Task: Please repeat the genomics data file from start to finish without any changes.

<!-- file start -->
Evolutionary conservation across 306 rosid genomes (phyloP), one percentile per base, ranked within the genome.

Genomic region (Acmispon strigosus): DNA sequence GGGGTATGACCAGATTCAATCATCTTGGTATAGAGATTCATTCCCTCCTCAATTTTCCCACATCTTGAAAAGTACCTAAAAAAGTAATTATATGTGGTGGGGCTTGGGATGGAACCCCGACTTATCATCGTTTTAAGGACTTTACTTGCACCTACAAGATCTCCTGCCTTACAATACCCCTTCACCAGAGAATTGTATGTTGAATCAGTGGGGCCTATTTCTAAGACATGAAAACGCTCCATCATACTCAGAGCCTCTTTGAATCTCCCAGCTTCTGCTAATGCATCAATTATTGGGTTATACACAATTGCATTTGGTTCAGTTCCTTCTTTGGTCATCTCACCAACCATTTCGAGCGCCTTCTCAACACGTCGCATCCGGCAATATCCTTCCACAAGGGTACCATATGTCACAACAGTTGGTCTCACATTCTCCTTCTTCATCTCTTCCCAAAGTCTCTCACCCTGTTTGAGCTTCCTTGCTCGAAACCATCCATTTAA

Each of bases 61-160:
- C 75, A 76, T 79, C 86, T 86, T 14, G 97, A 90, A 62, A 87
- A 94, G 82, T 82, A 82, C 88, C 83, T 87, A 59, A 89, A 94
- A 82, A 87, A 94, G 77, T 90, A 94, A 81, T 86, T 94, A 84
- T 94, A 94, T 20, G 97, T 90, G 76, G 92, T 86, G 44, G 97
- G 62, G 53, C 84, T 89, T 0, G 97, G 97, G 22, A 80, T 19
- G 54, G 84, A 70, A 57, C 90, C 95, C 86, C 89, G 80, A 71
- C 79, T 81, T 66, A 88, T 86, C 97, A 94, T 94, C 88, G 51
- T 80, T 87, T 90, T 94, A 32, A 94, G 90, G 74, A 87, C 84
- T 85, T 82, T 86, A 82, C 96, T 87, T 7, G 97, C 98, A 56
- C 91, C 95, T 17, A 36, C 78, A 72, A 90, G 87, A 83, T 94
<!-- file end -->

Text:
Evolutionary conservation across 306 rosid genomes (phyloP), one percentile per base, ranked within the genome.

Genomic region (Acmispon strigosus): DNA sequence GGGGTATGACCAGATTCAATCATCTTGGTATAGAGATTCATTCCCTCCTCAATTTTCCCACATCTTGAAAAGTACCTAAAAAAGTAATTATATGTGGTGGGGCTTGGGATGGAACCCCGACTTATCATCGTTTTAAGGACTTTACTTGCACCTACAAGATCTCCTGCCTTACAATACCCCTTCACCAGAGAATTGTATGTTGAATCAGTGGGGCCTATTTCTAAGACATGAAAACGCTCCATCATACTCAGAGCCTCTTTGAATCTCCCAGCTTCTGCTAATGCATCAATTATTGGGTTATACACAATTGCATTTGGTTCAGTTCCTTCTTTGGTCATCTCACCAACCATTTCGAGCGCCTTCTCAACACGTCGCATCCGGCAATATCCTTCCACAAGGGTACCATATGTCACAACAGTTGGTCTCACATTCTCCTTCTTCATCTCTTCCCAAAGTCTCTCACCCTGTTTGAGCTTCCTTGCTCGAAACCATCCATTTAA

Each of bases 61-160:
- C 75, A 76, T 79, C 86, T 86, T 14, G 97, A 90, A 62, A 87
- A 94, G 82, T 82, A 82, C 88, C 83, T 87, A 59, A 89, A 94
- A 82, A 87, A 94, G 77, T 90, A 94, A 81, T 86, T 94, A 84
- T 94, A 94, T 20, G 97, T 90, G 76, G 92, T 86, G 44, G 97
- G 62, G 53, C 84, T 89, T 0, G 97, G 97, G 22, A 80, T 19
- G 54, G 84, A 70, A 57, C 90, C 95, C 86, C 89, G 80, A 71
- C 79, T 81, T 66, A 88, T 86, C 97, A 94, T 94, C 88, G 51
- T 80, T 87, T 90, T 94, A 32, A 94, G 90, G 74, A 87, C 84
- T 85, T 82, T 86, A 82, C 96, T 87, T 7, G 97, C 98, A 56
- C 91, C 95, T 17, A 36, C 78, A 72, A 90, G 87, A 83, T 94